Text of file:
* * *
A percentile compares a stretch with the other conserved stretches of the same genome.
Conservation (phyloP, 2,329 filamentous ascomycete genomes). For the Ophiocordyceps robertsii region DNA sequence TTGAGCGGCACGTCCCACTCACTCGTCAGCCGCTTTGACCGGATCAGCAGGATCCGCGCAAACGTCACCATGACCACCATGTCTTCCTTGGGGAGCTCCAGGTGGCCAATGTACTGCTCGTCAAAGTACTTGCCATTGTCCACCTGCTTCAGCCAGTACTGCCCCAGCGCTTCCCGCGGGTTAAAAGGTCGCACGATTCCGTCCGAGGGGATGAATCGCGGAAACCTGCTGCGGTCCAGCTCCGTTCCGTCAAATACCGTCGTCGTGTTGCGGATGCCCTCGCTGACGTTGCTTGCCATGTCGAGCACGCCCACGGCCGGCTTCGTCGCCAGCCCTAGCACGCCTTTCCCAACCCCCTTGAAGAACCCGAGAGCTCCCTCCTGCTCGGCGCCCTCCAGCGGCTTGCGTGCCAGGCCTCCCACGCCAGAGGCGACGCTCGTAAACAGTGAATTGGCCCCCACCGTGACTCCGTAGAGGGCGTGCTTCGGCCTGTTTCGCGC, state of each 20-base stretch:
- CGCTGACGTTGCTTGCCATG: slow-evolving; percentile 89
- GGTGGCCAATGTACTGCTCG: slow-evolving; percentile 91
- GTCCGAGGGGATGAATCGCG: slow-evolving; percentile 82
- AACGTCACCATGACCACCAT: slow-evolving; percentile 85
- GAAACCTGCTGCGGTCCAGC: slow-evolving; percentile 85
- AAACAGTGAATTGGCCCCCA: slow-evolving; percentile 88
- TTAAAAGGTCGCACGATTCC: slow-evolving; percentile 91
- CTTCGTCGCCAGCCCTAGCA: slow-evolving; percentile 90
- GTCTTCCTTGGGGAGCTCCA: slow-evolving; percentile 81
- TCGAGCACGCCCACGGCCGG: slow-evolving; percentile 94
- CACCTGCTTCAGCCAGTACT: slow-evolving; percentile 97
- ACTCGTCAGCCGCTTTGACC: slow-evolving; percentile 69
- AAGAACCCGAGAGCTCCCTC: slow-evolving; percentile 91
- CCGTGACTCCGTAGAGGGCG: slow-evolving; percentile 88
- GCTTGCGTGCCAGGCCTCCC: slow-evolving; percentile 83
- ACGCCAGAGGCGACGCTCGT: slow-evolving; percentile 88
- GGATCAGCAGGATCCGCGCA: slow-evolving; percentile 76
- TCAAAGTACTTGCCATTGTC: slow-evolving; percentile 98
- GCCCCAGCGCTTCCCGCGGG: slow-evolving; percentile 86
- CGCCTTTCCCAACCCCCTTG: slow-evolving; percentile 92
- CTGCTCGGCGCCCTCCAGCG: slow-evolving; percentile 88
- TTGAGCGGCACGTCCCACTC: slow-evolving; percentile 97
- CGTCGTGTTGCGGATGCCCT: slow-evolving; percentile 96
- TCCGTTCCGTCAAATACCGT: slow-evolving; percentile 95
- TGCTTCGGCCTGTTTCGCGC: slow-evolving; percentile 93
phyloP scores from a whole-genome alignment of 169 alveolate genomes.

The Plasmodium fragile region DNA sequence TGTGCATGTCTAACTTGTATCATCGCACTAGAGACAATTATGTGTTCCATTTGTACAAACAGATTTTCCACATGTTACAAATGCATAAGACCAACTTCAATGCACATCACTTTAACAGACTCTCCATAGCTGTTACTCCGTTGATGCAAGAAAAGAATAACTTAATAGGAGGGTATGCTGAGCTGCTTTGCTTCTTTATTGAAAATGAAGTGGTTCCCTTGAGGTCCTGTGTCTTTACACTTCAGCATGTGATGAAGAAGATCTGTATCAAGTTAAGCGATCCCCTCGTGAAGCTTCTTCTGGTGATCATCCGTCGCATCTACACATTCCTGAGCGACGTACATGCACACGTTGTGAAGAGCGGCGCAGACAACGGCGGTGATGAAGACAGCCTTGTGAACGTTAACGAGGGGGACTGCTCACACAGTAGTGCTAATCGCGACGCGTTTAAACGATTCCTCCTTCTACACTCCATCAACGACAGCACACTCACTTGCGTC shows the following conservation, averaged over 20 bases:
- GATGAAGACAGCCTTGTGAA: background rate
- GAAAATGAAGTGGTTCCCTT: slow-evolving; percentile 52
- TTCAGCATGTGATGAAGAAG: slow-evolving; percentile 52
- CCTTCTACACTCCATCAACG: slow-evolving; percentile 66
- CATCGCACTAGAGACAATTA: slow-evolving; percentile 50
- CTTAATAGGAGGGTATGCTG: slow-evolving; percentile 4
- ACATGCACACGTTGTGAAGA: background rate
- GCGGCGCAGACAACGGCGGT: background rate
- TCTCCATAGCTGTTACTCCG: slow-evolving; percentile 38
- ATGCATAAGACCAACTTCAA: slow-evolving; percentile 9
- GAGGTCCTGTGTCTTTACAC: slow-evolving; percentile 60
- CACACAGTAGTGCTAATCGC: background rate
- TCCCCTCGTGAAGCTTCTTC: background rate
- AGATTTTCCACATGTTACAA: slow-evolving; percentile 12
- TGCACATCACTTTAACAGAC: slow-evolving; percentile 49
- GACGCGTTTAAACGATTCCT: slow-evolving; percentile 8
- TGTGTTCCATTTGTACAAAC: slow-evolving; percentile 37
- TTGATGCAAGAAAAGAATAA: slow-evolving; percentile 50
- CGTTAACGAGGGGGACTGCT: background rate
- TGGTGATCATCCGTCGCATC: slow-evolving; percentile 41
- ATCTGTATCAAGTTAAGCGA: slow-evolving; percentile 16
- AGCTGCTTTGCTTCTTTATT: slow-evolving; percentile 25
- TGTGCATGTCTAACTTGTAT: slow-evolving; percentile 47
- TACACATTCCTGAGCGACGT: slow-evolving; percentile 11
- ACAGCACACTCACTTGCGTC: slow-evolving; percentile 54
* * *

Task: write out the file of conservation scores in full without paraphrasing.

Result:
A percentile compares a stretch with the other conserved stretches of the same genome.
Conservation (phyloP, 2,329 filamentous ascomycete genomes). For the Ophiocordyceps robertsii region DNA sequence TTGAGCGGCACGTCCCACTCACTCGTCAGCCGCTTTGACCGGATCAGCAGGATCCGCGCAAACGTCACCATGACCACCATGTCTTCCTTGGGGAGCTCCAGGTGGCCAATGTACTGCTCGTCAAAGTACTTGCCATTGTCCACCTGCTTCAGCCAGTACTGCCCCAGCGCTTCCCGCGGGTTAAAAGGTCGCACGATTCCGTCCGAGGGGATGAATCGCGGAAACCTGCTGCGGTCCAGCTCCGTTCCGTCAAATACCGTCGTCGTGTTGCGGATGCCCTCGCTGACGTTGCTTGCCATGTCGAGCACGCCCACGGCCGGCTTCGTCGCCAGCCCTAGCACGCCTTTCCCAACCCCCTTGAAGAACCCGAGAGCTCCCTCCTGCTCGGCGCCCTCCAGCGGCTTGCGTGCCAGGCCTCCCACGCCAGAGGCGACGCTCGTAAACAGTGAATTGGCCCCCACCGTGACTCCGTAGAGGGCGTGCTTCGGCCTGTTTCGCGC, state of each 20-base stretch:
- CGCTGACGTTGCTTGCCATG: slow-evolving; percentile 89
- GGTGGCCAATGTACTGCTCG: slow-evolving; percentile 91
- GTCCGAGGGGATGAATCGCG: slow-evolving; percentile 82
- AACGTCACCATGACCACCAT: slow-evolving; percentile 85
- GAAACCTGCTGCGGTCCAGC: slow-evolving; percentile 85
- AAACAGTGAATTGGCCCCCA: slow-evolving; percentile 88
- TTAAAAGGTCGCACGATTCC: slow-evolving; percentile 91
- CTTCGTCGCCAGCCCTAGCA: slow-evolving; percentile 90
- GTCTTCCTTGGGGAGCTCCA: slow-evolving; percentile 81
- TCGAGCACGCCCACGGCCGG: slow-evolving; percentile 94
- CACCTGCTTCAGCCAGTACT: slow-evolving; percentile 97
- ACTCGTCAGCCGCTTTGACC: slow-evolving; percentile 69
- AAGAACCCGAGAGCTCCCTC: slow-evolving; percentile 91
- CCGTGACTCCGTAGAGGGCG: slow-evolving; percentile 88
- GCTTGCGTGCCAGGCCTCCC: slow-evolving; percentile 83
- ACGCCAGAGGCGACGCTCGT: slow-evolving; percentile 88
- GGATCAGCAGGATCCGCGCA: slow-evolving; percentile 76
- TCAAAGTACTTGCCATTGTC: slow-evolving; percentile 98
- GCCCCAGCGCTTCCCGCGGG: slow-evolving; percentile 86
- CGCCTTTCCCAACCCCCTTG: slow-evolving; percentile 92
- CTGCTCGGCGCCCTCCAGCG: slow-evolving; percentile 88
- TTGAGCGGCACGTCCCACTC: slow-evolving; percentile 97
- CGTCGTGTTGCGGATGCCCT: slow-evolving; percentile 96
- TCCGTTCCGTCAAATACCGT: slow-evolving; percentile 95
- TGCTTCGGCCTGTTTCGCGC: slow-evolving; percentile 93
phyloP scores from a whole-genome alignment of 169 alveolate genomes.

The Plasmodium fragile region DNA sequence TGTGCATGTCTAACTTGTATCATCGCACTAGAGACAATTATGTGTTCCATTTGTACAAACAGATTTTCCACATGTTACAAATGCATAAGACCAACTTCAATGCACATCACTTTAACAGACTCTCCATAGCTGTTACTCCGTTGATGCAAGAAAAGAATAACTTAATAGGAGGGTATGCTGAGCTGCTTTGCTTCTTTATTGAAAATGAAGTGGTTCCCTTGAGGTCCTGTGTCTTTACACTTCAGCATGTGATGAAGAAGATCTGTATCAAGTTAAGCGATCCCCTCGTGAAGCTTCTTCTGGTGATCATCCGTCGCATCTACACATTCCTGAGCGACGTACATGCACACGTTGTGAAGAGCGGCGCAGACAACGGCGGTGATGAAGACAGCCTTGTGAACGTTAACGAGGGGGACTGCTCACACAGTAGTGCTAATCGCGACGCGTTTAAACGATTCCTCCTTCTACACTCCATCAACGACAGCACACTCACTTGCGTC shows the following conservation, averaged over 20 bases:
- GATGAAGACAGCCTTGTGAA: background rate
- GAAAATGAAGTGGTTCCCTT: slow-evolving; percentile 52
- TTCAGCATGTGATGAAGAAG: slow-evolving; percentile 52
- CCTTCTACACTCCATCAACG: slow-evolving; percentile 66
- CATCGCACTAGAGACAATTA: slow-evolving; percentile 50
- CTTAATAGGAGGGTATGCTG: slow-evolving; percentile 4
- ACATGCACACGTTGTGAAGA: background rate
- GCGGCGCAGACAACGGCGGT: background rate
- TCTCCATAGCTGTTACTCCG: slow-evolving; percentile 38
- ATGCATAAGACCAACTTCAA: slow-evolving; percentile 9
- GAGGTCCTGTGTCTTTACAC: slow-evolving; percentile 60
- CACACAGTAGTGCTAATCGC: background rate
- TCCCCTCGTGAAGCTTCTTC: background rate
- AGATTTTCCACATGTTACAA: slow-evolving; percentile 12
- TGCACATCACTTTAACAGAC: slow-evolving; percentile 49
- GACGCGTTTAAACGATTCCT: slow-evolving; percentile 8
- TGTGTTCCATTTGTACAAAC: slow-evolving; percentile 37
- TTGATGCAAGAAAAGAATAA: slow-evolving; percentile 50
- CGTTAACGAGGGGGACTGCT: background rate
- TGGTGATCATCCGTCGCATC: slow-evolving; percentile 41
- ATCTGTATCAAGTTAAGCGA: slow-evolving; percentile 16
- AGCTGCTTTGCTTCTTTATT: slow-evolving; percentile 25
- TGTGCATGTCTAACTTGTAT: slow-evolving; percentile 47
- TACACATTCCTGAGCGACGT: slow-evolving; percentile 11
- ACAGCACACTCACTTGCGTC: slow-evolving; percentile 54